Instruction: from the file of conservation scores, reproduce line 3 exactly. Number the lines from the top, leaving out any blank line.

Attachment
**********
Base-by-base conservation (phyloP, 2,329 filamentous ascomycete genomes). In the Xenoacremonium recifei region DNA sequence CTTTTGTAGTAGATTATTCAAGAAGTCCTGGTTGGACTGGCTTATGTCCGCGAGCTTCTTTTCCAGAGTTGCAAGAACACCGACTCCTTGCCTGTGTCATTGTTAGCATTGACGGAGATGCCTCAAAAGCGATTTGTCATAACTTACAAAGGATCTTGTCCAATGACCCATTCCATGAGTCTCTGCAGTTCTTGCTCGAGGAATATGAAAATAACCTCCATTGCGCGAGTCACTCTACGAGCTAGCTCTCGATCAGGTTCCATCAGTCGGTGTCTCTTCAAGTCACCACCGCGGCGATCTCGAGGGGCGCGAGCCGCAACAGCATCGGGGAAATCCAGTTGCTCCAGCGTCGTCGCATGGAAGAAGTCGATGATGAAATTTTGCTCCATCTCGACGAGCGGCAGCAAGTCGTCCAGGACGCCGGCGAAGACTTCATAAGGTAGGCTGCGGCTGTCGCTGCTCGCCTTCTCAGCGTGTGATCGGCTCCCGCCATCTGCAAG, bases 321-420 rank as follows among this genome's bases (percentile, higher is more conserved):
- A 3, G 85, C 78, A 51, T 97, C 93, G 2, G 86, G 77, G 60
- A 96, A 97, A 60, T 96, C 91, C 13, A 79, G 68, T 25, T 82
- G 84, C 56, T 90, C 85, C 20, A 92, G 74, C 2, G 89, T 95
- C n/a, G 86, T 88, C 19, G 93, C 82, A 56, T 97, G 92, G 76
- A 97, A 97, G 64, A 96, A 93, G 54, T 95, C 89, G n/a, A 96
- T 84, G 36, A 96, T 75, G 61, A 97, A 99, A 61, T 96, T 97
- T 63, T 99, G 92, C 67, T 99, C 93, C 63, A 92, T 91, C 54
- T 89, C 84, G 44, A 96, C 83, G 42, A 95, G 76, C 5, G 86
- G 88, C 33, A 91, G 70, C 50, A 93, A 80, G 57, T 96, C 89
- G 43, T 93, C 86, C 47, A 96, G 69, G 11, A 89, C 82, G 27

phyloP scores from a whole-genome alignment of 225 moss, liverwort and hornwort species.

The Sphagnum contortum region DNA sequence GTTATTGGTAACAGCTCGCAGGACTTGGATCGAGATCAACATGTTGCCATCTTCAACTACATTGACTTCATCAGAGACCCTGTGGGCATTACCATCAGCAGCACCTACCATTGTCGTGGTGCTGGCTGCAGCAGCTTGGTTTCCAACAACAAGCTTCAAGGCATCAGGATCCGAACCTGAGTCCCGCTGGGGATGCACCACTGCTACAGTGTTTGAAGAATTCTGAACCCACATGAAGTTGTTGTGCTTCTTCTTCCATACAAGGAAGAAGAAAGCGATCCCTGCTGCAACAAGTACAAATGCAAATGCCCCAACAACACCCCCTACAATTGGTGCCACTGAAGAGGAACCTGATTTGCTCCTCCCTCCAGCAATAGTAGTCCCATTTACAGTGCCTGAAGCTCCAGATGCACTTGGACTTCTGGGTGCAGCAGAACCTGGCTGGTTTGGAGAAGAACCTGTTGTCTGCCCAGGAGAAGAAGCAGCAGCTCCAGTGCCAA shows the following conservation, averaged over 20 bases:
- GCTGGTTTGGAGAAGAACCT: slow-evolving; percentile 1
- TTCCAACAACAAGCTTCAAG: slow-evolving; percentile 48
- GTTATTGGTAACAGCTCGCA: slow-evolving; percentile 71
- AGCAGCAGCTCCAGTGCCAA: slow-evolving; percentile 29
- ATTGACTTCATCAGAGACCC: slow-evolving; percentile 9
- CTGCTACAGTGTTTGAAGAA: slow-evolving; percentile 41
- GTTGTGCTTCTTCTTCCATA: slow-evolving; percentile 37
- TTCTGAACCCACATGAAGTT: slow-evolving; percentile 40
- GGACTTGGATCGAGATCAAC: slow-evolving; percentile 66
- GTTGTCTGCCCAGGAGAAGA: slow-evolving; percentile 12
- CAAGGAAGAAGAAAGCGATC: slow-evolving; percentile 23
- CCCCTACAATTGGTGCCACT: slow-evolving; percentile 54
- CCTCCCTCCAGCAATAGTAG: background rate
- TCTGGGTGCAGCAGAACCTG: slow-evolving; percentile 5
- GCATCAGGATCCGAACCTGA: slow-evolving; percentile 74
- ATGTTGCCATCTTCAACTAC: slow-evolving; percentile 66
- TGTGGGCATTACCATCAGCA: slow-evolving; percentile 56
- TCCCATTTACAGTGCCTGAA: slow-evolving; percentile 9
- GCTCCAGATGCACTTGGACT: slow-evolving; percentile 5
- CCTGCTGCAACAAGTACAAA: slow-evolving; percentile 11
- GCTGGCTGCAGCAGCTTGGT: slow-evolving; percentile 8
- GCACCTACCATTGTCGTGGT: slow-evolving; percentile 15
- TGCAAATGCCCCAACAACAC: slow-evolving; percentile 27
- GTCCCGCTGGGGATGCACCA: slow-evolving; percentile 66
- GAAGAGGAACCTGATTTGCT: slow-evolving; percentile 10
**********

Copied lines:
- A 96, A 97, A 60, T 96, C 91, C 13, A 79, G 68, T 25, T 82